in the garden

This afternoon there was time to finish emptying the compost pile.   The compost and soil went into the holding bin.  It will be spread around the garden next spring.  The empty compost bin got a few minor repairs and will soon be ready for a fresh supply of garden waste, raked up autumn leaves and what ever vegetative matter becomes available.   For me that list of available matter includes sticks, twigs, and even larger branches.  Most composting guides do not recommend wood and branches.  The reason is the decaying wood grabs up available nitrogen.   Most of the twigs and branches here are dead falls from the trees.  They are half rotted already and compost fairly quickly.  The larger sticks and branches get tossed back into this year’s new compost pile.  They server to inoculate the new compost pile along with a dose of the freshly harvested compost.  This method may not work every where.  Composting does vary by climate and soils.  However this method works for me in my garden.  Soil is a rich complex living colony of many many organisms.   And the decomposing branches add to the complexity.  Reading about the GMO industry after working with rich organic soil is a study in opposites.  A very disturbing one.  The quality of our water, soil, and air is something we should never take for granted.   Here is a picture of a twisted plant.  Except this one is twisted naturally.   Not by poisons in the soil.  It is a clump of Talon bloom scapes.  Something that is twisted yet safe to enjoy.  And if you missed the reblog of the-fight-of-our-lives from Day by Day the Farm Girl Way please check it out.   There may be a good use of GMOs but what they are doing today to our agriculture is not it.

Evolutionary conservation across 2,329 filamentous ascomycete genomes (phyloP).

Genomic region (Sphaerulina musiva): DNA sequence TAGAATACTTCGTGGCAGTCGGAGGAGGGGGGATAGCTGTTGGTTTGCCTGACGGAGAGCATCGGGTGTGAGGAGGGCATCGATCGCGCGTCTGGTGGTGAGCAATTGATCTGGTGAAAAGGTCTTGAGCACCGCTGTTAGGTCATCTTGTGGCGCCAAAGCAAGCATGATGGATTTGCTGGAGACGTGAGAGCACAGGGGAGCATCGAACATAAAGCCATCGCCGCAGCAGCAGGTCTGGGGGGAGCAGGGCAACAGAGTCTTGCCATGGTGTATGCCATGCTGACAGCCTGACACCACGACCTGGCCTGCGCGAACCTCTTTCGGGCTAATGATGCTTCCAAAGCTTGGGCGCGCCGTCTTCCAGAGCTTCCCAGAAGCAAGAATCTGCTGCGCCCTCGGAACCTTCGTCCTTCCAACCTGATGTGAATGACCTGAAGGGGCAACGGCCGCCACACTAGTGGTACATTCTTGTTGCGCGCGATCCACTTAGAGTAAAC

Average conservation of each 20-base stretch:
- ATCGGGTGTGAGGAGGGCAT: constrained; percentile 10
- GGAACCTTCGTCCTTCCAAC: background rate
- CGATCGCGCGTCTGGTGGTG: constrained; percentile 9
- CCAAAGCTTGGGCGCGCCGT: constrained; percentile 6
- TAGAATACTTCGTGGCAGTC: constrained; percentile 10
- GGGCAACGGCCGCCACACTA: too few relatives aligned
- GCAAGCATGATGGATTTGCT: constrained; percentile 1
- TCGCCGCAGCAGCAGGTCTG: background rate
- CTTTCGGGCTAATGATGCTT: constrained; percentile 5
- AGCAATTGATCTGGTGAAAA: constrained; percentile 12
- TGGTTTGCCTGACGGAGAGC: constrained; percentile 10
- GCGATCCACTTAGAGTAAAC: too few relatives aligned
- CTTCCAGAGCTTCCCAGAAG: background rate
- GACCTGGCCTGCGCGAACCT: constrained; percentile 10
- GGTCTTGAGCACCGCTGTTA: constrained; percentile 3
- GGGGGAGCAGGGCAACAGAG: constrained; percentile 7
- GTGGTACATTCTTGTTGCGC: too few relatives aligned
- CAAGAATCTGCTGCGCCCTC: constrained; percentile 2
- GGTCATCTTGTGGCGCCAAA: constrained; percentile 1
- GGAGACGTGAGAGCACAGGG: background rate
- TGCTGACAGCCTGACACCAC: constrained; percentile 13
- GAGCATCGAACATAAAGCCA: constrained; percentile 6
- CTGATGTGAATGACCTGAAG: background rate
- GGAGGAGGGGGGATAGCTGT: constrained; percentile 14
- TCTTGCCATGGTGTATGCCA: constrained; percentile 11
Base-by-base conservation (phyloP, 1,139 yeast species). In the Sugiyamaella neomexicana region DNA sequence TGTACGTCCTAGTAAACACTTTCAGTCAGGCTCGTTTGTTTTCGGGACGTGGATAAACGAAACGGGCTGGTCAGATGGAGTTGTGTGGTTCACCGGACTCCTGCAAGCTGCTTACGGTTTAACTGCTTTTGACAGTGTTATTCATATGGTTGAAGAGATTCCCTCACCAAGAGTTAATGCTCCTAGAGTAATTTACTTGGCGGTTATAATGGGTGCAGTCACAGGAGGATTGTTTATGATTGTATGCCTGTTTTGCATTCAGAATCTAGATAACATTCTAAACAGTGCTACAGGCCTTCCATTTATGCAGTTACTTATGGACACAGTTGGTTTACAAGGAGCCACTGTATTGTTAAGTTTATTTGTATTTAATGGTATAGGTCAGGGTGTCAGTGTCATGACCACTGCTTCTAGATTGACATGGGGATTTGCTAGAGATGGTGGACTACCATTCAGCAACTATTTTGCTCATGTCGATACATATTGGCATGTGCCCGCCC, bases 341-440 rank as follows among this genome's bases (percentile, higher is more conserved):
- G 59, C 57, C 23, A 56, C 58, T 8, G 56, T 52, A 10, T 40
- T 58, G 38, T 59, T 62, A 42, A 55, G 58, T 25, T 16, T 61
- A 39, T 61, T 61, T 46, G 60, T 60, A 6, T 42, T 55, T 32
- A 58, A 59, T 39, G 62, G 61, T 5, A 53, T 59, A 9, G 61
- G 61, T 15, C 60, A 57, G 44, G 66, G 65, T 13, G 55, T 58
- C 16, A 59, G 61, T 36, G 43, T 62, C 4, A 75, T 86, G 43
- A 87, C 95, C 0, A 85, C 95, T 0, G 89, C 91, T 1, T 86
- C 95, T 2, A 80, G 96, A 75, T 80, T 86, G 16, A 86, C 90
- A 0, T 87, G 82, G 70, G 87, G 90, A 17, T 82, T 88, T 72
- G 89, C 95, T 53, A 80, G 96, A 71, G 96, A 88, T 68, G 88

Talon

talon clump det 001

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